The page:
Isle of the Dead full movie review - Isle of the Dead
Joey Lawrence (Blossom) and Maryse Mizanin (pro wrestler, Miz's wife) lead Navy Seals into an island to find a doctor left there for 10 years.
DC Douglas is that scientist working on a serum to counteract a zombie virus that stemmed (supposedly) from his colleague's (Eric St. John) tinkering with science resulting in the undead spreading throughout the island.
There's all the machine gun fire into the heads of zombies violence in the recognized style of the Asylum productions (very much in the vein of Z-Nation) you come to expect. The "anomalies" zombies are a frightening bunch (good make-up work and the way they shoot them is damned effective; their noise and rabid, unhinged behavior, barely locked away in a room, sets up a foreknowing of what could lie in wait for the heroes), but the combat at the end when Mizanin and Douglas (it is revealed they are daughter and father) duke it out with zombies led by Douglas' rival St. John is just too much?that and I swear one of the sound effects when Mizanin stabs a zombie head makes a chocolate syrup bottle squirt sound! Lawrence is all business and never allows the film to upend his serious take on the character and his mission. There's this bomb that will detonate giving the soldiers only so much time to find Douglas and his work and get the hell off the island. Mizanin is dead set on retrieving information and serum so that her father's work was not in vain and would benefit her superiors. Maryse is French and so her character was written as a scientist included in the group of soldiers, accompanying them in the sole purpose of finding that information important to the military, responsible for the base on the island to begin with. Maryse gets to go all "undead badass" at the end which made the film rather laughable yet charming at the same time. There's this one scene I really liked involving Douglas showing the soldiers some of his "pets", zombies he had encased in cages for constant study?one of the zombies had bulging pores and this mutated, diseased face just peering maniacally at them from behind the glass.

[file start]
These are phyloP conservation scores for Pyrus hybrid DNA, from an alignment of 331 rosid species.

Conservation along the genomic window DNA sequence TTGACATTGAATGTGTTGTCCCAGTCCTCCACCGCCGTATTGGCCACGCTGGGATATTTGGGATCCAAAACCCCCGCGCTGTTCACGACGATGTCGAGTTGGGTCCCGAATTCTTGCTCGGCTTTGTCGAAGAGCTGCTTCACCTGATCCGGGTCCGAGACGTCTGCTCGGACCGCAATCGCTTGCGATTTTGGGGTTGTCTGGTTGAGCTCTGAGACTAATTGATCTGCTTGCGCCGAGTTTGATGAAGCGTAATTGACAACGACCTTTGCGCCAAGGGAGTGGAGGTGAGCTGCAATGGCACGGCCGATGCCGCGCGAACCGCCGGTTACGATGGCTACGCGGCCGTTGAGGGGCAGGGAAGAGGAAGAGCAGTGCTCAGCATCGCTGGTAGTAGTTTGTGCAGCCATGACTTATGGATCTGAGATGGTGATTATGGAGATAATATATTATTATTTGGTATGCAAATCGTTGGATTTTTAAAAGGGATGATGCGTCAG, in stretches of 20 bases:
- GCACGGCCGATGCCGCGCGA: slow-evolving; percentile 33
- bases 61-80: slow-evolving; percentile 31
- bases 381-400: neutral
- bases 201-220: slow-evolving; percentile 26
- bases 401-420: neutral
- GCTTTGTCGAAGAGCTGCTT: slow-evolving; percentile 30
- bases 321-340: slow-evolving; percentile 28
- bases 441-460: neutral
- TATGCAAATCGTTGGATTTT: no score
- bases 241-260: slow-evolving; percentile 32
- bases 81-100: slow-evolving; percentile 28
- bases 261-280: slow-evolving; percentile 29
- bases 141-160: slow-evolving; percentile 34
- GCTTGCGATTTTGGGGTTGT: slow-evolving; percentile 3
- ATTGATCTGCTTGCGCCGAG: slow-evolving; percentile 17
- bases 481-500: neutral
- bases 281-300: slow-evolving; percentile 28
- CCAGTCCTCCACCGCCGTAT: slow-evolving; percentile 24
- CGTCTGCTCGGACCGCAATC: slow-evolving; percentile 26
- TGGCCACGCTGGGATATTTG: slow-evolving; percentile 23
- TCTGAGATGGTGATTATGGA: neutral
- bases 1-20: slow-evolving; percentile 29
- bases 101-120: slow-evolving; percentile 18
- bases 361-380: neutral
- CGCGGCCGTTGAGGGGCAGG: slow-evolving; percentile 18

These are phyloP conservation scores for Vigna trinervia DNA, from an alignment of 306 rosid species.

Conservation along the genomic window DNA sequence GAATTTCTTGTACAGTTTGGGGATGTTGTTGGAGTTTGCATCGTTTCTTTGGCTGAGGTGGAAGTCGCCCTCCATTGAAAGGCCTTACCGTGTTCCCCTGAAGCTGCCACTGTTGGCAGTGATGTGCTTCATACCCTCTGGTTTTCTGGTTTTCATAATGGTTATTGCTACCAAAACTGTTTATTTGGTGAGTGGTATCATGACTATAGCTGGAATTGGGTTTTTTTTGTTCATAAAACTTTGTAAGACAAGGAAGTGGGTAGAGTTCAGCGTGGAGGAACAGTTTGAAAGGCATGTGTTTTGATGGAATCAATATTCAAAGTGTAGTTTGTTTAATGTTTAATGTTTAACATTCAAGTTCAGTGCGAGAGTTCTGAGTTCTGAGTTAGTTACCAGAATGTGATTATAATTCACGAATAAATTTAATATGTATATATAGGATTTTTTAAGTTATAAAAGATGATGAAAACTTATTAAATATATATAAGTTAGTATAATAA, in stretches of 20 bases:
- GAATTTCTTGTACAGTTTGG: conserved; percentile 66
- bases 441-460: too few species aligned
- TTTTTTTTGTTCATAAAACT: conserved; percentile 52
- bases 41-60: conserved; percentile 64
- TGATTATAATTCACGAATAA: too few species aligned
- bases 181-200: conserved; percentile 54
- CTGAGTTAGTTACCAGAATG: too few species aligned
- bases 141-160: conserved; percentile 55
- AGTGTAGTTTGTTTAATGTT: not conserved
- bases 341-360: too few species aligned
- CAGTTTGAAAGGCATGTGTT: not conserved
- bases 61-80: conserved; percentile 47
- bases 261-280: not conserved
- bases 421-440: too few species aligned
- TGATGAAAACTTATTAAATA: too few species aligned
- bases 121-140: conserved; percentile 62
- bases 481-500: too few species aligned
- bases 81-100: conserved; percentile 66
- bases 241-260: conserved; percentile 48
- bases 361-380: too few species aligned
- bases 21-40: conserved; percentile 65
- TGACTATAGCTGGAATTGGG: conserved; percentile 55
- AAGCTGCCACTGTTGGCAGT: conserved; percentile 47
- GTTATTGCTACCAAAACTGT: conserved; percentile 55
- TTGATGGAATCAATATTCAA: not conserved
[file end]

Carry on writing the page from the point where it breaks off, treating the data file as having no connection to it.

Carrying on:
Douglas never should have been trusted, yet the film turns him, oddly, into a sort of hero when battling St. John (mainly because Maryse is badly injured by him) at the end. His twitchy and aggressive behavior is never trustworthy, and when he's told he will be divorced or distanced from the location of his work (and the thought of his work being "stolen", altered, and credited to others), the others should have realized that he was dangerous?ummm, and when he turns out to be a zombie, only humanized by a serum which wears off eventually, that might have been a definite sign that he was a peril to them all. Not to let the bugs get left out, some crawl into (and under) the skin of a soldier and eat him inside out (coming out of his eye even!). Zombies eat, too?can't leave that out, right?